Syed Rizwan Farook, the male shooter in the December 2, 2015 San Bernardino terrorist attacks, carried an iPhone 5C that was owned by the county public health department, where he worked as an inspector. After the attack, the county consented to the FBI’s search of Farook’s phone, but it runs on Apple’s iOS9 operating system, which is built with default device encryption — and, after two months of trying, the FBI hasn’t been able to break through the phone’s data security features.
The FBI believes the phone may hold data, such as in contact lists, photographs, or instant messages, that could materially assist in the investigation and potentially identify others, in the United States and overseas, who assisted Farook. So, what to do?
The FBI went to a federal magistrate judge, who ordered Apple to help the FBI unlock the iPhone by disabling the feature that wipes the data on the phone after 10 incorrect tries at entering a password. That would allow the government to keep trying new combinations, without deleting the data. Apple says only the phone’s user can disable that feature, but the court order requires Apple to write software that would bypass it.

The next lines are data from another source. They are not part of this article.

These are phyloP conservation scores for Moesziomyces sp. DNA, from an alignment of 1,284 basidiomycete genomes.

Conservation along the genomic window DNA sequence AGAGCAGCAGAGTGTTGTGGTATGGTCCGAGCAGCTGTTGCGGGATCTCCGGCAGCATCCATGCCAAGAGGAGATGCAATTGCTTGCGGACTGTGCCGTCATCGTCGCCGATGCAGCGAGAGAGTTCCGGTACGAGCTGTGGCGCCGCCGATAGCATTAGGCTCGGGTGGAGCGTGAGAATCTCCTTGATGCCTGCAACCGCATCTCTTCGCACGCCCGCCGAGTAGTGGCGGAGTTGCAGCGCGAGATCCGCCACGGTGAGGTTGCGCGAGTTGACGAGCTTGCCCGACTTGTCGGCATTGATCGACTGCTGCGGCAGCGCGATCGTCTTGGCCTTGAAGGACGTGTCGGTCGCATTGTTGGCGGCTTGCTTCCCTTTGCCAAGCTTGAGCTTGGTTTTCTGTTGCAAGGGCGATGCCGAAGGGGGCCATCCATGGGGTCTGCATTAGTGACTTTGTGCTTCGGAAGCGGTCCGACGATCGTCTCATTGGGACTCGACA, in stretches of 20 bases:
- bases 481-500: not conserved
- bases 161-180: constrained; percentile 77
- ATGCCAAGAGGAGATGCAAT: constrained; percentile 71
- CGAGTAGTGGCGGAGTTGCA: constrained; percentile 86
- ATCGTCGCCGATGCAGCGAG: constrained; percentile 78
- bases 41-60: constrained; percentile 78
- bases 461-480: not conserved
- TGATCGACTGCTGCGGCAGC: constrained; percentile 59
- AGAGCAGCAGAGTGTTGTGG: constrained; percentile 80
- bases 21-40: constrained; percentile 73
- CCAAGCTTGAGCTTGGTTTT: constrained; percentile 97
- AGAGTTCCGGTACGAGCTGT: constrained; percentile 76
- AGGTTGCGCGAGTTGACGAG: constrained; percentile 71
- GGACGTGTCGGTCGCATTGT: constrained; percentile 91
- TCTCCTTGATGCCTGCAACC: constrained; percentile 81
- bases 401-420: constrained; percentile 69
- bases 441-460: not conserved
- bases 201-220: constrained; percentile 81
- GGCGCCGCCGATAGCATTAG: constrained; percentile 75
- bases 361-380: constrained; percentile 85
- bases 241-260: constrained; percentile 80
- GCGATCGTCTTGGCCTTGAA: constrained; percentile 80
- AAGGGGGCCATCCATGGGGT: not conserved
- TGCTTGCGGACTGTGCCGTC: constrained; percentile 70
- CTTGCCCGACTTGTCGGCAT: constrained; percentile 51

Apple is resisting the court order, saying that such software would be a back door to the iPhone and is too dangerous to create. “Once created,” Apple CEO Tim Cook said, “the technique could be used over and over again, on any number of devices. In the physical world, it would be the equivalent of a master key, capable of opening hundreds of millions of locks — from restaurants and banks to stores and homes. No reasonable person would find that acceptable.”
National security and counterterrorism specialists say Apple should be a “good corporate citizen,” comply with the court order, and help in the investigation of one of the worst terrorist attacks in U.S. history. Privacy advocates agree with Apple that the government is overreaching, and argue that the court decision could set a precedent that would undermine the privacy, and security, of everyone’s handheld devices. So Apple will appeal the court order, and no doubt other technology companies and interest groups will weigh in, in court and in the court of public opinion, about the propriety of the order.
We’ll have to see how the appeal plays out, but for now we can draw some conclusions. First, Apple’s default encryption system must be pretty robust, if it can withstand two months of probes and hacking efforts by a highly motivated FBI. Second, in the post-Edward Snowden world, there is a huge amount of mistrust for our own government and an obvious unwillingness to hand them any code, key, or software that could then be used in another mass governmental data-gathering effort. And third, with cell phones now ubiquitous world-wide and serving as wallets, photo albums, Rolodexes, mailboxes, message centers, internet search devices, and home to countless apps, all in one handy device the size of a playing card, we’re going to see more and more of these collisions between data security and national security in the future.